October 24, 2005

Blogs About Poetry

Good and Happy's post today quotes a poem by J. V. Cunningham "on the fading of ambition, not to be confused with moral or artistic collapse":

How time reverses
The proud in heart!
I now make verses
Who aimed at art.

How well I understand that! Is it just the particularity of my circumstances -- of having tried for and almost established a public career, only to see it dwindle away -- or is it a predictable developmental change of middle age? Both, perhaps. I think there are artists much more successful than I who secretly feel a waning of appetite for the battlegrounds of creation and promotion -- who don't want to go out on the next book tour but woujld much rather sit home and write sonnets -- or blog posts.

Meanwhile, Good and Happy's post sent me to Mike Snider's Formal Blog and Sonnetarium, an intellectually engaging blog concentrating on poetry and poetry criticism from the standpoint of a sophisticated practitioner who gave up "the electric kool-aid of free verse" for the vintage wine of traditional forms. One of the greast joys of blogging, for me, is that I get to know people like this: a whie-beared software developer and mandolin player who writes, and writes about, poetry on a high level, while simultaneously drawing back a bit of the curtain on a life that's as busy and tangled as yours or mine. His book, 44 SONNETS, is for sale on his site, and a review at 2blowhards (another fine blog revealed for me on today's trail)makes me want to buy it. (Read the Snier sonnet, "The Fall," quoted in its enttirety in the review.)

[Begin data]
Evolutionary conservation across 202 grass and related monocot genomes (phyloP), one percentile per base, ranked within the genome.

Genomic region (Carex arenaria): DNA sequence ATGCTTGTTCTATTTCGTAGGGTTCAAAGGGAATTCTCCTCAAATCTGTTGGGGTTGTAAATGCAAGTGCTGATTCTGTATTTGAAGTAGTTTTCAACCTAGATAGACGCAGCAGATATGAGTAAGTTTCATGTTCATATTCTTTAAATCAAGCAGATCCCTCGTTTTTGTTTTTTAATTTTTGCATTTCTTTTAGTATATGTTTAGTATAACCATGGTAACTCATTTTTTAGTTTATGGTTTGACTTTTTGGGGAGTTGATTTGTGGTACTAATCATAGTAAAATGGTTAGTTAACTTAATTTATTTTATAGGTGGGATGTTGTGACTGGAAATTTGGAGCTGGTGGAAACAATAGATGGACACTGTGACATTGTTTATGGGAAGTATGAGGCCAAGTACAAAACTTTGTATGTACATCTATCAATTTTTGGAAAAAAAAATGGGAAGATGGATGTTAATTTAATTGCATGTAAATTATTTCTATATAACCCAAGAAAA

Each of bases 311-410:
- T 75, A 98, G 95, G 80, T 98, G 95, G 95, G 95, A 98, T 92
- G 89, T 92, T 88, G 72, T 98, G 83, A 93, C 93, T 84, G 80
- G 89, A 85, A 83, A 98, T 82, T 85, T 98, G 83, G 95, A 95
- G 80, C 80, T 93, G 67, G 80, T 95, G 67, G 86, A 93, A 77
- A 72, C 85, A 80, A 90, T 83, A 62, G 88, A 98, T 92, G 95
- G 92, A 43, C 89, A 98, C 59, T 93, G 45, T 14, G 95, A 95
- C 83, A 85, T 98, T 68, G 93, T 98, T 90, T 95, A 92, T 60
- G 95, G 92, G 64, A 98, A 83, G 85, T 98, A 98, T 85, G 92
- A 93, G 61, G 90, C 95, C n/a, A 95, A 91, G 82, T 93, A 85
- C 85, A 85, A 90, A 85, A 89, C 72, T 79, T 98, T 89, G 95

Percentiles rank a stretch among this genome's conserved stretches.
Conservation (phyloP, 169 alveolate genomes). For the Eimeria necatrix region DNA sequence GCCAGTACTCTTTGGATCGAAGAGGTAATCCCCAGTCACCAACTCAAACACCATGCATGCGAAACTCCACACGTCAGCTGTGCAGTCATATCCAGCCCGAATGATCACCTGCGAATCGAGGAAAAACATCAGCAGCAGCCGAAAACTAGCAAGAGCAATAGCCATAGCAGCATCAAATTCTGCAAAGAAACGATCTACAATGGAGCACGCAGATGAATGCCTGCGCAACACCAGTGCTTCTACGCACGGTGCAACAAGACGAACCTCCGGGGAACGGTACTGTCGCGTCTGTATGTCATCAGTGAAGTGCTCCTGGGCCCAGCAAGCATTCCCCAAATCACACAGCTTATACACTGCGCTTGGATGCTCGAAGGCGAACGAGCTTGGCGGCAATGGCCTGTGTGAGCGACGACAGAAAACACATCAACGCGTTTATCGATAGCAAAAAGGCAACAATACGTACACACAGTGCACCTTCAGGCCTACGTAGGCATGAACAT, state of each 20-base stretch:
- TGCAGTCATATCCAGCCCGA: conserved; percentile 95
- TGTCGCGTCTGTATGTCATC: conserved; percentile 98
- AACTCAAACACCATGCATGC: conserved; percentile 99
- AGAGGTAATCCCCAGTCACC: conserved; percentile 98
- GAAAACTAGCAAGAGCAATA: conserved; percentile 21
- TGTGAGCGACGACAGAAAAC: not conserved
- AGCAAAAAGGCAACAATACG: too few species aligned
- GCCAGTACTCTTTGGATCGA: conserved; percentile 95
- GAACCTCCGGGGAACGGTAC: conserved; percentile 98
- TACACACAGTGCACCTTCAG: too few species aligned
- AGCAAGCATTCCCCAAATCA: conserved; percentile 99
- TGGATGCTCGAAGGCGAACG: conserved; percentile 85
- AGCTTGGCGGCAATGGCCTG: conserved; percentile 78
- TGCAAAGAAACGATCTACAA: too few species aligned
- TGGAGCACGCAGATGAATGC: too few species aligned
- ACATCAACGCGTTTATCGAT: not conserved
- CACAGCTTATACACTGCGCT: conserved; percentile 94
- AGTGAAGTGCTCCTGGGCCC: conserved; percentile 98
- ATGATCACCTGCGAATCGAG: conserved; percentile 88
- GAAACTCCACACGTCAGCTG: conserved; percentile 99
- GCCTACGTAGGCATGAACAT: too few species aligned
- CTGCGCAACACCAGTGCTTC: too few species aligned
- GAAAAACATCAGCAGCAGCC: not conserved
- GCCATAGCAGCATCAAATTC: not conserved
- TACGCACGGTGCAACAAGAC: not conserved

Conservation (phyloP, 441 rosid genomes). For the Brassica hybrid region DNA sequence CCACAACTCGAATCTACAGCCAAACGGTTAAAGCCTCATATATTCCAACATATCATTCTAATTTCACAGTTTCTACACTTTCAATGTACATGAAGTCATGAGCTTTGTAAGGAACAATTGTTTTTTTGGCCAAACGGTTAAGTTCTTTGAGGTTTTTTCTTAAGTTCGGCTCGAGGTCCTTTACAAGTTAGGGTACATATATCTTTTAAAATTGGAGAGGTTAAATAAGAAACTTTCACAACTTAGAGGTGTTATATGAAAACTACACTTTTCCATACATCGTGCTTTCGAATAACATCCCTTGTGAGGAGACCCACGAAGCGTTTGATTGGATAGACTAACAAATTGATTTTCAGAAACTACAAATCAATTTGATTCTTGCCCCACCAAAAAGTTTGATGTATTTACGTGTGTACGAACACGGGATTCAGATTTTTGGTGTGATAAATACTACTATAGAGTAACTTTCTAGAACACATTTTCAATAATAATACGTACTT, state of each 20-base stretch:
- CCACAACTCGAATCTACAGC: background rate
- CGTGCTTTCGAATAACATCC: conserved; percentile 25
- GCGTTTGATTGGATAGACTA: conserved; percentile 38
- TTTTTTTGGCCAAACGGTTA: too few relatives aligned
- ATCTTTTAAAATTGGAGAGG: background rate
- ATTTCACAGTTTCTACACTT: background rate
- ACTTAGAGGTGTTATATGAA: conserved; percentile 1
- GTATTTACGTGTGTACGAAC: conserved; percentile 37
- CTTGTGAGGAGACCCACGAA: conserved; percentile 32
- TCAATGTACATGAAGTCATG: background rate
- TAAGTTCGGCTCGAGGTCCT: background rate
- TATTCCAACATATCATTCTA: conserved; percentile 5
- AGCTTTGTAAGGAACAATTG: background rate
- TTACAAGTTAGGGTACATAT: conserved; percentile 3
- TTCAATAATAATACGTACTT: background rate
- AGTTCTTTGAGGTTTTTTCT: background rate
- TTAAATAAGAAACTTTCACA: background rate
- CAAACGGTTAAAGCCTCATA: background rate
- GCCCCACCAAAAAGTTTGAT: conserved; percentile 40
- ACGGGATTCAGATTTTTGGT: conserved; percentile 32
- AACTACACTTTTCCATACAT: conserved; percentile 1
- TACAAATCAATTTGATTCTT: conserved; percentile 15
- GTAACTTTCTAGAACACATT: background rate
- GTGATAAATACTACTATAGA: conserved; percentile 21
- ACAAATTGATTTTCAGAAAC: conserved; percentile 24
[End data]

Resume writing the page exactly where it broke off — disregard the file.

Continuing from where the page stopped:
Mike Snider is now on my blogroll. Another terrific poetry criticism site I've blogrolled recently is David Leftwich's Eclectic Refrigerator. David is a passionate amateur who spares me the trouble of having to discover new examples of poetry, jazz, dance, and other arts on my own. All I have to do is click on his site and find out what poets to read and what jazz CDs to listen to.

It's all part of our expanding world.